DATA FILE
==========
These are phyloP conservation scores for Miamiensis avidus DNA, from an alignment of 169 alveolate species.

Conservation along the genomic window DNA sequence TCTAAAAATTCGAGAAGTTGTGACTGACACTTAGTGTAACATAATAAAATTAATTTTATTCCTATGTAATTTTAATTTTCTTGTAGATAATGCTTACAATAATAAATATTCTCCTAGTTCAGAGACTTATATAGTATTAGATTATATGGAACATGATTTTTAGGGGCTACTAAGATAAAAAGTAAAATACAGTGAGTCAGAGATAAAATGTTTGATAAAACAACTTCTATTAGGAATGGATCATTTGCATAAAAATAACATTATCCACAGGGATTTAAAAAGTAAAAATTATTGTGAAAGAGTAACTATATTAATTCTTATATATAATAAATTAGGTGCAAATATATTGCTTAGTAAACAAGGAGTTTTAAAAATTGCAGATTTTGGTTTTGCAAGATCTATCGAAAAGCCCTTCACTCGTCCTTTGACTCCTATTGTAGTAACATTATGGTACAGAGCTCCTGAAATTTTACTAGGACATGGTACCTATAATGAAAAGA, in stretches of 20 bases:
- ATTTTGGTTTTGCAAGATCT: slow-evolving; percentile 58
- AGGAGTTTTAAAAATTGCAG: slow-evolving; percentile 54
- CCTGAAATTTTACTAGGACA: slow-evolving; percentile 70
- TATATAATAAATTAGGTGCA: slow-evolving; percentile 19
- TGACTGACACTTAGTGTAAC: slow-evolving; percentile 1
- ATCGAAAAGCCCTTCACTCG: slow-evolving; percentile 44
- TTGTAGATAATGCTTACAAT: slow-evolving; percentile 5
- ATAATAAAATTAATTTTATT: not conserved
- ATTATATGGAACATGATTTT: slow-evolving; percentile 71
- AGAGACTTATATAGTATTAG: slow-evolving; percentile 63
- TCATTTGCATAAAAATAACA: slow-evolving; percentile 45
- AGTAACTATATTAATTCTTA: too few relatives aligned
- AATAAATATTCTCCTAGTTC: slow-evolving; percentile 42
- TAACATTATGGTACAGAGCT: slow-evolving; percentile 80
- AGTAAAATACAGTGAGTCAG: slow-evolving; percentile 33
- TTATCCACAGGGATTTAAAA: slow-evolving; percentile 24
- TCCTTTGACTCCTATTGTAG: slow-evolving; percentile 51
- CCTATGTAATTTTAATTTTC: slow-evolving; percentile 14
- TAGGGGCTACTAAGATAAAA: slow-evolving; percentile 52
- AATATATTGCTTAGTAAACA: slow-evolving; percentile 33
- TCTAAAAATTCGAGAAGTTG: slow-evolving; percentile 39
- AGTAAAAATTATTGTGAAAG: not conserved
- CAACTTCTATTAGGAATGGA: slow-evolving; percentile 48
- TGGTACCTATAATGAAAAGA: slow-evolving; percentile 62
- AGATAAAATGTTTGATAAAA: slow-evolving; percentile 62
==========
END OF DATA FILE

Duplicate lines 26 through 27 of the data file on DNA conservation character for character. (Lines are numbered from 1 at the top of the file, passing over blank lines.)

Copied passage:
- TGGTACCTATAATGAAAAGA: slow-evolving; percentile 62
- AGATAAAATGTTTGATAAAA: slow-evolving; percentile 62